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GEORGIA STATUTE SUMMARY/Termination of Parental Rights


Termination of Parental Rights

At the bottom of the following summary you will find a link that will take you to the Georgia state code website. The citations in the summary will aid in your search for the full text of the relevant provisions on the state code website.


A living parent or guardian may voluntarily, in writing, surrender his/her child to the department or any child-placing agency for adoption. Ga. Code Ann. § 19-8-4(a). Such voluntary surrender may also be made to facilitate an adoption by an identified third party. Ga. Code Ann. § 19-8-5(a).

The child’s biological father who is not the legal father may surrender all rights to his child for purpose of adoption. Ga. Code Ann. § 19-8-4(e)(2), Ga. Code Ann. § 19-8-5(e)(2). Surrender may also be given by either an adult or minor; surrender given by a minor is binding as if the individual had the legal capacity to do so. Ga. Code Ann. § 19-8-4(i), Ga. Code Ann. § 19-8-5(i).

The parent or guardian’s voluntary surrender must conform to Ga. Code §19-8-26(e) form. Ga. Code Ann. § 19-8-6(e)(1). The representative of each petitioner must execute an affidavit meeting requirements provided in Ga. Code Ann. 19-8-26(k). Ga. Code Ann. § 19-8-6(h), 19-8-7(h).

An adoption petition filed based on the parent(s) voluntary surrender of the child must be filed within 60 days from date of that surrender. If the petition is not filed within that time, or if proceedings resulting from the petition do not result in an adoption, the surrender will operate as follows, as elected by the child’s legal parent or guardian:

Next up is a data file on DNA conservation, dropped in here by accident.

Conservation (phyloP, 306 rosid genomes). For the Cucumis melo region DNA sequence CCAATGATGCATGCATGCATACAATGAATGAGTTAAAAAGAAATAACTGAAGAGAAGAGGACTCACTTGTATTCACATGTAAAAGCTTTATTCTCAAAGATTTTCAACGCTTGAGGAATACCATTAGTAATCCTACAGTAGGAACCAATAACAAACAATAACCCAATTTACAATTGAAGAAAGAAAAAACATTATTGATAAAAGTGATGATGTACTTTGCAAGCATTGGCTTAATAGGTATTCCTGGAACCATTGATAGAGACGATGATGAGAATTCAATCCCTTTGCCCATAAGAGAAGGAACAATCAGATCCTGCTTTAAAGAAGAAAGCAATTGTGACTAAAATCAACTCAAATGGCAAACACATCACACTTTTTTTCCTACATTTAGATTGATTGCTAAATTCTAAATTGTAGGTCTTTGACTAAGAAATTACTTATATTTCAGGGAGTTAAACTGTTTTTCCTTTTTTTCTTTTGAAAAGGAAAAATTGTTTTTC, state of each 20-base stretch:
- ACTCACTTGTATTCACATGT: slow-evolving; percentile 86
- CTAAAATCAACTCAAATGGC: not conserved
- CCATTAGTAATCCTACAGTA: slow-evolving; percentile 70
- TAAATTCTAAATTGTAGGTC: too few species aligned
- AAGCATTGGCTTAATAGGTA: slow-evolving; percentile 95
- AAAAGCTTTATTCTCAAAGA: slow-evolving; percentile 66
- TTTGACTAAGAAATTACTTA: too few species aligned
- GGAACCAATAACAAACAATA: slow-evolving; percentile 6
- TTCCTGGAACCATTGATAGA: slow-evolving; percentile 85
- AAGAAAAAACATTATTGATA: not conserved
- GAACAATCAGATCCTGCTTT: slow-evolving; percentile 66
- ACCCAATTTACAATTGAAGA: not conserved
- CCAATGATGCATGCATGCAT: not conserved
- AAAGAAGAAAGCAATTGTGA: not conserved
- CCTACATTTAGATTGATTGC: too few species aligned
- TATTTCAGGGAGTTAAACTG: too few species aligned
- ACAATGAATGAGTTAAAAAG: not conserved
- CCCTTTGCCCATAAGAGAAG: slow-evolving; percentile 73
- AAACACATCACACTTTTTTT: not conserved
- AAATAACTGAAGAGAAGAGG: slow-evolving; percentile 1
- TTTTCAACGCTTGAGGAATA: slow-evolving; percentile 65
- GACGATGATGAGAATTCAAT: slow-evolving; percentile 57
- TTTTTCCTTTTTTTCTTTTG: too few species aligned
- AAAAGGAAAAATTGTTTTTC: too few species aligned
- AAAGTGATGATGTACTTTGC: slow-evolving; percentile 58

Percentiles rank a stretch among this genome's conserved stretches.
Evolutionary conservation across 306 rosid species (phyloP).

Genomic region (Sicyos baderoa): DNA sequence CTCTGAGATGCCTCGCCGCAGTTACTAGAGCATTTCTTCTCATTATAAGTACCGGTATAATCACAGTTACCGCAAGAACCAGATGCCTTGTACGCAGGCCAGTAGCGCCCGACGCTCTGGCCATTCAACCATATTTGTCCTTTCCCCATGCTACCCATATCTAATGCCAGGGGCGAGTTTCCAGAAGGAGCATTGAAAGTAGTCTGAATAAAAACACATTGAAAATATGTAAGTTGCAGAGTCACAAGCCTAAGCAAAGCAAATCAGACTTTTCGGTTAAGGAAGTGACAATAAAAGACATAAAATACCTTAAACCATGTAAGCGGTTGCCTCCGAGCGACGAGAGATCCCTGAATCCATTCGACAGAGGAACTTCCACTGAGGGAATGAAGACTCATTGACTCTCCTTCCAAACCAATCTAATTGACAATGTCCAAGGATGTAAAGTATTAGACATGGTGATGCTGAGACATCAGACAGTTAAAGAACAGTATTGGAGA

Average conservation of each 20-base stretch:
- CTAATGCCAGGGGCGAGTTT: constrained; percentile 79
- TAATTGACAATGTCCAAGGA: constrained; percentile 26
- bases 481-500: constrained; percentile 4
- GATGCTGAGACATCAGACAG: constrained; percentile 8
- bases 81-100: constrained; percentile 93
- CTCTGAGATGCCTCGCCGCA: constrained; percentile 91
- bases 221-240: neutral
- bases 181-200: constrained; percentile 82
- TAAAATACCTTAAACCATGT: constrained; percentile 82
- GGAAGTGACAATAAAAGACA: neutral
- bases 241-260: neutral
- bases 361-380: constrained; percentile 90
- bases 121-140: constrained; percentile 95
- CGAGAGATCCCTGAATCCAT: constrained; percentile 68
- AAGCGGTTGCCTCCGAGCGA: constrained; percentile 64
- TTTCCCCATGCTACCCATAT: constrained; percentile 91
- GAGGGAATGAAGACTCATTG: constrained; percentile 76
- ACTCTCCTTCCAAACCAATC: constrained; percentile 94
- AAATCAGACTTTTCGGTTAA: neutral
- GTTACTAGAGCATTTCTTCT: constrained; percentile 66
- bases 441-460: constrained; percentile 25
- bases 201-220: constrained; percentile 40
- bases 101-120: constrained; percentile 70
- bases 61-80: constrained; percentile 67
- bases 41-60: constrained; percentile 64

• in favor of that legal parent or guardian, with an express stipulation that no provision of the surrender will impair its validity, absolute finality, or totality under any other circumstances, once the revocation period has expired;
• in favor of the agency designated in the surrender, if any; or
• in favor of the department for adoptive placement for adoption, if no legal parent, guardian, or agency is designated in the surrender, or if the designated agency does not accept the child for placement.
The court can waive the 60-day time period for filing the petition for excusable neglect. Ga. Code Ann. § 19-8-5(k).

A child whose legal father and legal mother are living but are not married to each other can be adopted by either parent’s spouse, if the other parent voluntarily and in writing surrenders all parental rights to the other spouse. Ga. Code Ann. § 19-8-6(a)(1).

Notice Rights

If the child’s biological father is not his/her legal father and his identity is unknown to petitioner or petitioner’s attorney, the court can require the mother to execute an affidavit regarding such father or show cause before the court if she refuses. If the court finds from the evidence including, but not limited to the mother’s affidavit, that such biological father has not:
• lived with the child;
• contributed to the child’s support;
• made any attempt to legitimate the child; or
• provided support or medical care for mother either during pregnancy or during her hospitalization for the child’s birth,
and petitioner provides the required certificate from the putative father registry, there is a rebuttable presumption the biological father who is not the legal father is not entitled to notice of proceedings. No further inquiry or notice shall be required by the court without evidence to rebut the presumption, and the court shall enter an order terminating the biological father’s parental rights. Ga. Code Ann. § 15-11-96(g).

When a termination petition is filed, a summons shall be issued, at least 30 days before the hearing date, on the child's parents, guardian, lawful custodian, and the person with present physical custody of the child. Ga. Code Ann. § 15-11-96(a)-(c).

If the paternity of a child born out of wedlock has been judicially established before the petition was filed, the father shall be served with summons. Such father has the right to be heard unless he has relinquished all paternal rights to the child. Ga. Code Ann. § 15-11-96(d). A biological father who is not the child's legal father who has not executed a surrender pursuant to statute shall receive notice in the following circumstances:
• if his identity is known to the petitioner or the petitioner's attorney;
• if he is a registrant on the putative father registry who has acknowledged paternity pursuant to statute;